Unlike amateur productions, their work is “web-series level”, says Misra. One host thoroughly researches each episode while the other remains unaware of the details until the time of recording. This approach keeps the podcast lively, with one host reacting organically to the story with comments and questions as it unfolds. “Since we started this podcast in college, we needed to give each other breaks to catch up with our studies. While one of us would study, the other would work on the case. But the audience loved this pattern. One of us reacting like the audience on the podcast made it more relatable for them,” explains Singh.

Aftermath of The Uphaar Grand cinema hall fire
Aftermath of The Uphaar Grand cinema hall fire

Desi detectives

While being a true-crime podcaster is exciting, it is not all fun and games. “The biggest challenge is accessing records. In the West, you have online archives for everything, but that’s not the case in India. We rely heavily on case files and news coverage,” says Misra. When those are unavailable, they must dig deeper, as they did for their recent episode on ‘Titu’ Toran Singh, who remembered his past life.

Singh, born in a village near Agra on December 12, 1983, claimed to be Suresh from Agra, who had been shot dead, just three months before he was (re)born as Titu. Remarkably, the bullet marks on late Suresh’s temple matched the birthmarks Singh had. Misra tracked Singh down and interviewed him for the first time since 1999. “This episode changed my beliefs. I was sceptical about reincarnation, but Singh passed tests conducted by Suresh’s family members and the researchers from the University of Virginia. I came out of it believing in the possibility,” says Misra. The video garnered over 41k views on their YouTube channel.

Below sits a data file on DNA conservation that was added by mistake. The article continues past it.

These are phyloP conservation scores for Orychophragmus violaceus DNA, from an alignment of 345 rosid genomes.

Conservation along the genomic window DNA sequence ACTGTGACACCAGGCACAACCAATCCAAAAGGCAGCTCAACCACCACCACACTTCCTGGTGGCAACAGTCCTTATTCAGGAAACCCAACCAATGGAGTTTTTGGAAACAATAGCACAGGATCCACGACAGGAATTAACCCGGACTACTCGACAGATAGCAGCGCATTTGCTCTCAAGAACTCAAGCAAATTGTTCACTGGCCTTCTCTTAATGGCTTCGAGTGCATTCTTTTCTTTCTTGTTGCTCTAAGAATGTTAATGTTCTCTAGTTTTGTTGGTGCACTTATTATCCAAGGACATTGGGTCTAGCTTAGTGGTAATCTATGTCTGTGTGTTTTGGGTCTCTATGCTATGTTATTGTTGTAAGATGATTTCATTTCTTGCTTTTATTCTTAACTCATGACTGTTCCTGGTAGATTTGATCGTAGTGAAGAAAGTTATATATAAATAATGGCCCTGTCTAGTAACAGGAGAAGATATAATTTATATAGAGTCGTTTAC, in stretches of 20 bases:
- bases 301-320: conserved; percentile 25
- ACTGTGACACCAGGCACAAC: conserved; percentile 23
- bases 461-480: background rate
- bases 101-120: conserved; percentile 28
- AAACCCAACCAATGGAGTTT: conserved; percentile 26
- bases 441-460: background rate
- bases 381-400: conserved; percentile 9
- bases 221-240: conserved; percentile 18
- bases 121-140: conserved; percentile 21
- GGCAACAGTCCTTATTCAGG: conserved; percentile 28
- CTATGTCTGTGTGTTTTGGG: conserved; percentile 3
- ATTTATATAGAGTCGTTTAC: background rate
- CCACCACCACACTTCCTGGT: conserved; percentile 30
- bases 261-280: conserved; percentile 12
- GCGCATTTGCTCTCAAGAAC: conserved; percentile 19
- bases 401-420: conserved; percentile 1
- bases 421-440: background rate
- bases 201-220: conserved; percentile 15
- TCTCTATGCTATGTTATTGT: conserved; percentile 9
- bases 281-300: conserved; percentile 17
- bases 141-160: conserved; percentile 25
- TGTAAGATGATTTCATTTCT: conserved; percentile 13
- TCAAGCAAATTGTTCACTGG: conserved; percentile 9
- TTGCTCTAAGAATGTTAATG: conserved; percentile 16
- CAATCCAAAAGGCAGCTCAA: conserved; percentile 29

Hunting spirits

Recently, the duo ventured into a horror series called ‘Bhootbuster’, visiting India’s scariest spots to bust myths. “Our first episode was on the Burari case, and we’ve covered cases like Gaurav Tiwari’s death, which deals with the supernatural and crime. Naturally, our curiosity led us to explore whether ghosts exist,” says Singh. Their horror series, full of adventures, includes visits to places such as the Mehandipur Balaji Temple and the Kuldhara village in Rajasthan. However, Singh notes, “Nothing substantial has come up so far.”

Despite the lack of conclusive evidence, these experiences have changed their take on life. “Both jobs—discussing crime and seeking spirits—can be very scary and negative. This has made me appreciate the positives in life and show gratitude for my healthy life,” says Singh, with Misra in agreement.

The Desi Crime Podcast is available on Spotify, Apple Music, and Amazon Music, with 231k followers on its Instagram @desicrime

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The New Indian Express